Action Center

The People on the Bus

By Maureen Turner
Valley Advocate 


Richard Gardner knows as well as anyone the complaints and frustrations of people who use public buses. He drives for the PVTA, on a route that passes through the center of Springfield into Indian Orchard and then Ludlow.

Bus drivers are on the front line in mass transit battles, the foot soldiers who bear the brunt of riders' grievances. "We get attacked a lot," Gardner said—by riders upset about the cost of their fare ($1.25 for teens and adults), about overcrowded buses, about limited routes and schedules (Gardner's own route, the Blue 6, doesn't run on Sundays or holidays).

"Riders have understandable frustration," said Gardner, who is president of Amalgamated Transit Union Local 448, the drivers' labor union. Drivers, he said, try to explain to passengers that those problems are beyond their control. "We can't do anything about it. We tell people it's all about funding."

Now the union is also telling riders about an effort that would give a collective voice to their concerns—concerns, Gardner said, that are shared by bus drivers as well. Together with local labor and community groups, ATU Local 448 is working to establish a local bus riders' union, through which they could fight their common battles together.

"That would ease a lot of confrontations that drivers have with riders," Gardner said. It might also draw more attention from legislators and policymakers than the drivers' union alone could draw.

The bus riders' union is still in its early stages, and is looking to similar efforts in other cities for inspiration. That includes Boston's T Riders Union, formed in 2000 to push the MBTA for better service, particularly in low-income neighborhoods and communities of color, which account for a large percentage of public transit users. That union is calling on the MBTA for more reliable service, more night and weekend service, and more buses to relieve overcrowding.

Those items seems likely to show up on the wish list of the budding PVTA riders' union, too. While the union is leading the campaign, the effort draws together a number of local community groups whose members are directly affected by public transit issues, including Western Mass. Jobs With Justice, Arise for Social Justice, and the Mass. Senior Action Council.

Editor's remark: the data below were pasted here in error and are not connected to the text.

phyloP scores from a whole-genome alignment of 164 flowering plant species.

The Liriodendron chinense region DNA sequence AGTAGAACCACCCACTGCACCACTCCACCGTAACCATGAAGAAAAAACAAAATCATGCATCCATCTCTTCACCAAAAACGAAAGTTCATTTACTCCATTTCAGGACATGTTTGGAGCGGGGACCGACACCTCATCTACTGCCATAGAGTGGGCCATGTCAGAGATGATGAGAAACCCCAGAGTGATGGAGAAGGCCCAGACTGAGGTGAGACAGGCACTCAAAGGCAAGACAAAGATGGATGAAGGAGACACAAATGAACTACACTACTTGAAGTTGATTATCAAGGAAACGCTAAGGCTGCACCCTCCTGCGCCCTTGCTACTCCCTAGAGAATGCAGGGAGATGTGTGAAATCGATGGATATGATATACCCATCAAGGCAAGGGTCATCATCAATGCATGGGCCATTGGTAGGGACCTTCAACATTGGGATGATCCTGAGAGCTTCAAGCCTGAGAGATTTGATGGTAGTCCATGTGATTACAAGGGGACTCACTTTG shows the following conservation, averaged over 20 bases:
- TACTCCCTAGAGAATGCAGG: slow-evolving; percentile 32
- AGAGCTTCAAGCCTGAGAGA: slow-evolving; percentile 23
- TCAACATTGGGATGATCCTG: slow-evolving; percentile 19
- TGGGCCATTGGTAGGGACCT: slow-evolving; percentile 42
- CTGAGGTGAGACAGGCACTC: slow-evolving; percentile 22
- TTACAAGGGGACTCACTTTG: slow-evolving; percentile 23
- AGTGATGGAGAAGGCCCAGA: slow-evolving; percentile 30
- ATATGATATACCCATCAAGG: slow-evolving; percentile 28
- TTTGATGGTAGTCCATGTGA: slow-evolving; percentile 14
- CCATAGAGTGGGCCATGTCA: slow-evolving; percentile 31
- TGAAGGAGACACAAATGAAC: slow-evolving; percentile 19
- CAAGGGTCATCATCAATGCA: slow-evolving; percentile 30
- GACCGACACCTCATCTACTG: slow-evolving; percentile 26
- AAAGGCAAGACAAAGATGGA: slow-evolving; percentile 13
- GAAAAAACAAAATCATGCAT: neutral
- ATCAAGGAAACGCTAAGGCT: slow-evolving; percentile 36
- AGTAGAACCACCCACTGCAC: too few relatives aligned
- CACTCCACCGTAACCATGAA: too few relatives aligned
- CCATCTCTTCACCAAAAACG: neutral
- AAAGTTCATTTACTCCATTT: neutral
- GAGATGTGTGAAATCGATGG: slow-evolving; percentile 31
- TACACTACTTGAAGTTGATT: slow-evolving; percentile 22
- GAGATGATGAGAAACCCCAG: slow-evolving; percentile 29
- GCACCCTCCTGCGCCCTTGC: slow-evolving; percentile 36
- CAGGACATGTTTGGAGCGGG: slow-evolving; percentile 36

At the heart of many of the riders' and drivers' concerns is federal funding for public transit—or lack thereof. This summer, the Republican-controlled House of Representatives proposed a six-year public transportation and highway funding bill of $230 billion—$56 billion less than the last transportation bill, which expired in 2009, and $326 billion less than the figure proposed by the Obama administration. Since its expiration in 2009, Congress has approved several extensions of the bill.

On Sept. 20—10 days before the current extension was to expire—public transit unions and community groups organized a national "Don't X Out Public Transportation Day," which included a demonstration by Springfield's Main Street bus terminal. The proposed cuts, said the local organizers, "would lead to service delays, overcrowding, fare increases, and cutbacks to the number of vehicles running, leading to longer wait times. These cuts would have a severe effect on transit authorities like the PVTA, as well as the entire country's ability to create and sustain jobs—further hampering efforts to stimulate and grow the national economy."

A few days before the protest, Congress passed a six-month extension of the existing bill, keeping funding at its current level through next March. (At the same time, lawmakers also approved a funding extension for the Federal Aviation Administration through January, avoiding, for the time at least, the possibility of another FAA shutdown. Last summer, the FAA was forced to partially shut down for two weeks, a political nightmare that cost the federal government a reported $400 million in uncollected taxes on airplane tickets.)

While lawmakers haggle over how much money to spend on public transit, advocates are also calling for more flexibility in the ways that money can be used. Transit agencies can only use that federal money for capital expenses, such as new buses, not for operating expenses, which would allow them to hire more drivers and expand routes, for instance. The transportation bill extension, Gardner said, "buys us time, but after that we'll be in the same position again."

For information on the bus riders' union, contact Richard Gardner at 413-732-8041, or